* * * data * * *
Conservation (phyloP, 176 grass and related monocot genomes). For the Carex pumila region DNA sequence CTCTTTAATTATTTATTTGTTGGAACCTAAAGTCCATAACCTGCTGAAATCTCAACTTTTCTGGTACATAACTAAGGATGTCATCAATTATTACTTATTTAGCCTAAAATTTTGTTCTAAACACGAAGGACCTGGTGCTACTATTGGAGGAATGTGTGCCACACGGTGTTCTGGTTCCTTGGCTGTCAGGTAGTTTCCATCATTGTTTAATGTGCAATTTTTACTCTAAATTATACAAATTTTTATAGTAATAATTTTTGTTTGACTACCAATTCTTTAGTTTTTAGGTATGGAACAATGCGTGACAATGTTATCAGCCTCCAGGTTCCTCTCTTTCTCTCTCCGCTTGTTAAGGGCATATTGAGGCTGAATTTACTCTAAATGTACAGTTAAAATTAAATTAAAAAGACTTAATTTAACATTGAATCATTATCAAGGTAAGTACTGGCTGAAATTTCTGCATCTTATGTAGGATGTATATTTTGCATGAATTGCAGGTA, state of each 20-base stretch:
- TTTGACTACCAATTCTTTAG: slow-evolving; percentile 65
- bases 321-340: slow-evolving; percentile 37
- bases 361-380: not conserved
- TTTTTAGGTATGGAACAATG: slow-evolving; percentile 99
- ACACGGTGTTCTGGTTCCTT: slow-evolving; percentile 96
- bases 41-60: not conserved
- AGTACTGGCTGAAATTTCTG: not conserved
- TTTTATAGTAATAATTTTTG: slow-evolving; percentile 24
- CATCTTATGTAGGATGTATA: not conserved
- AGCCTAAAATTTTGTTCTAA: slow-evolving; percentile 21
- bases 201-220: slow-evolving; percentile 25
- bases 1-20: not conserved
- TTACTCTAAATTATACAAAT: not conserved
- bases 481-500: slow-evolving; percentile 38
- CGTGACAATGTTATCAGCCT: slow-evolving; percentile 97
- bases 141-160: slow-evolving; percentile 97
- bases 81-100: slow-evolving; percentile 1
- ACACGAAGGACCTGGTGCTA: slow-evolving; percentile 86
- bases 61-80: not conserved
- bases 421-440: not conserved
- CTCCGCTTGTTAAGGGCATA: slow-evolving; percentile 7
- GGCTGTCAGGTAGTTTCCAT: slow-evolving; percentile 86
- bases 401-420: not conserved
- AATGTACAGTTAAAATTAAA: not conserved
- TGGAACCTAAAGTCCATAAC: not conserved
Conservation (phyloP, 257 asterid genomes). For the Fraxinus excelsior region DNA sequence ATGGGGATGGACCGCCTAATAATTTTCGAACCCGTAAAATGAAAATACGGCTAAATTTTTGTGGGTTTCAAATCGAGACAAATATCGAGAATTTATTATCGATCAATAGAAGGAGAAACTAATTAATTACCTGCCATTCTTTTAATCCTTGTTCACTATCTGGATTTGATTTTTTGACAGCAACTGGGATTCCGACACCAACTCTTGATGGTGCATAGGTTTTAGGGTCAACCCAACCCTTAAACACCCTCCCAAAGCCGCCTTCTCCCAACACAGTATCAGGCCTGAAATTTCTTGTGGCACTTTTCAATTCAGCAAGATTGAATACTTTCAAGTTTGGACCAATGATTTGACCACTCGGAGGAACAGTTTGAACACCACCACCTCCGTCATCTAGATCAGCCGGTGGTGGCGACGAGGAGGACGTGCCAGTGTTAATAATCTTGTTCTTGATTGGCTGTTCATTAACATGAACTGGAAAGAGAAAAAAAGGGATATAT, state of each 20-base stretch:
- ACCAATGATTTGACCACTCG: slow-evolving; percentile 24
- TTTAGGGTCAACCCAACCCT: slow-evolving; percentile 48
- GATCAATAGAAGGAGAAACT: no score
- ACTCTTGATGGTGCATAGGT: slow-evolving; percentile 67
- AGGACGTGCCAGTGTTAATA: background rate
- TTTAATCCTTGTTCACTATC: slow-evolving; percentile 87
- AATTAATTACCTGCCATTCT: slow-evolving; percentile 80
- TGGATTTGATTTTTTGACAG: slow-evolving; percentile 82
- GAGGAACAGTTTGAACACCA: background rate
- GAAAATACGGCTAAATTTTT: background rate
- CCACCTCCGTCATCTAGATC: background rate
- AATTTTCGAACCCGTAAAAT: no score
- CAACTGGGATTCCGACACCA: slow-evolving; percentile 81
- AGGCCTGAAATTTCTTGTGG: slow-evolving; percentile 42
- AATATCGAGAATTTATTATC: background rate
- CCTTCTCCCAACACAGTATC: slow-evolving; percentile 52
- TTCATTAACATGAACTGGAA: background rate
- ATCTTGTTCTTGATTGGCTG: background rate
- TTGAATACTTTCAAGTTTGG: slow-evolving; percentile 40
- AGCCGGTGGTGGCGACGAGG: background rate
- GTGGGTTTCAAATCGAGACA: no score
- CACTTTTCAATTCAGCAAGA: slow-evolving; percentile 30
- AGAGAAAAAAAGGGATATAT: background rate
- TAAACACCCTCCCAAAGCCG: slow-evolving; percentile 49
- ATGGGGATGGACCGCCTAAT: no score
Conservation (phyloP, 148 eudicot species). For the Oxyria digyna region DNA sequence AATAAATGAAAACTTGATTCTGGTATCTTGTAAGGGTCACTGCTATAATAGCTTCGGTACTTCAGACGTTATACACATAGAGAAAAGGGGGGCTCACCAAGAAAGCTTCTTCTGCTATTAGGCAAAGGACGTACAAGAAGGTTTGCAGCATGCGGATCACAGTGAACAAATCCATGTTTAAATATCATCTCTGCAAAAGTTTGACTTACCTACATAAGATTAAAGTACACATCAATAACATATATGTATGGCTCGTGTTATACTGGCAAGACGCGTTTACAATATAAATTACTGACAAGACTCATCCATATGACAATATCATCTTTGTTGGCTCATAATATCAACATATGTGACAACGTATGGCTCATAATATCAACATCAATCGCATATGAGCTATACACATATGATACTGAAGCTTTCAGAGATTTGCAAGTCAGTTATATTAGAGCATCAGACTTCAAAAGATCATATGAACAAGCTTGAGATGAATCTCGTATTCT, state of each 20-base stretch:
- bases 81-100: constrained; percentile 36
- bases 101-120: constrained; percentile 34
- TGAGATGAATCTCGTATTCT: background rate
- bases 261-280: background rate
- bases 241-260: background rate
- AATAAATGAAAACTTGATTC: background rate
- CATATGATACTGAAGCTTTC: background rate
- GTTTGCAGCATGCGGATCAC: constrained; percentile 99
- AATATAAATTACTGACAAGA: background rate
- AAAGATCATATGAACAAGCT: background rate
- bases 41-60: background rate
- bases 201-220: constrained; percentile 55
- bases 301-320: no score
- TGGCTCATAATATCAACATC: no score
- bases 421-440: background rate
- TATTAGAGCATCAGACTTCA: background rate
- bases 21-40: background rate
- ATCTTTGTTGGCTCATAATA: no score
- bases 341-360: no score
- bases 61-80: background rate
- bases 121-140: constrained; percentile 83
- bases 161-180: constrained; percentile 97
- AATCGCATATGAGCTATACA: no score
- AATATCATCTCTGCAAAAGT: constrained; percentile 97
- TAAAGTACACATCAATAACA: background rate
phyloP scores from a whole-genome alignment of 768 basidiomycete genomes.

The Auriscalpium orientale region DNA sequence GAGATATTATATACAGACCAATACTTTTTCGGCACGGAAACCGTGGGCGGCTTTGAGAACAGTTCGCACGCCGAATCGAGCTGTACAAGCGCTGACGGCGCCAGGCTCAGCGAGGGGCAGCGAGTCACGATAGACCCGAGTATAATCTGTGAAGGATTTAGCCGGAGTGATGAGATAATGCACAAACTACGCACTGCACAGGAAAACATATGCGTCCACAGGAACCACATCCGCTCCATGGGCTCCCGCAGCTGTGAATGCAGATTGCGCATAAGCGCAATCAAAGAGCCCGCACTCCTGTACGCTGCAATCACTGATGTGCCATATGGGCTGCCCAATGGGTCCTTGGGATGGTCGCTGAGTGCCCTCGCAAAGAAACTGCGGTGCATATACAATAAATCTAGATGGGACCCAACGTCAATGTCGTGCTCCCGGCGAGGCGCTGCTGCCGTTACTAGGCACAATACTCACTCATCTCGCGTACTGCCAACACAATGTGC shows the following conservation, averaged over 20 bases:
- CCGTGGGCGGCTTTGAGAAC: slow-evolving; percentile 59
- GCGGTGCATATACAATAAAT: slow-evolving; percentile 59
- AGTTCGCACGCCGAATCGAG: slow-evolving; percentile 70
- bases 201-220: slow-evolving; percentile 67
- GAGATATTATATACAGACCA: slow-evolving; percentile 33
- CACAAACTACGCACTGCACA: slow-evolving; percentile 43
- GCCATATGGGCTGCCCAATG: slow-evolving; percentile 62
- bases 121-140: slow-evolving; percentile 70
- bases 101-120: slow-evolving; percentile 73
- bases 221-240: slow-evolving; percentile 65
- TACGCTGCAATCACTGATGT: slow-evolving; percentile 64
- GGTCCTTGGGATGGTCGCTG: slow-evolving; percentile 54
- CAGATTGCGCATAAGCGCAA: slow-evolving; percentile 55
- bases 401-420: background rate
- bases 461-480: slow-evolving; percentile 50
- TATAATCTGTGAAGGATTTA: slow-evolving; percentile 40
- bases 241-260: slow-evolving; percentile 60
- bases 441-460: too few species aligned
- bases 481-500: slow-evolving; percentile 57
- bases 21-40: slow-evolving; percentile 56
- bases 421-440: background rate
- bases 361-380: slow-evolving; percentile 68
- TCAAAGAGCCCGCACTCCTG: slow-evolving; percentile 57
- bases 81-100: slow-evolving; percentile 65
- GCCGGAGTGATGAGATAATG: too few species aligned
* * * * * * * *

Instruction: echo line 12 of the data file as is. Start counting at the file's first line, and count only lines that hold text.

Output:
- bases 201-220: slow-evolving; percentile 25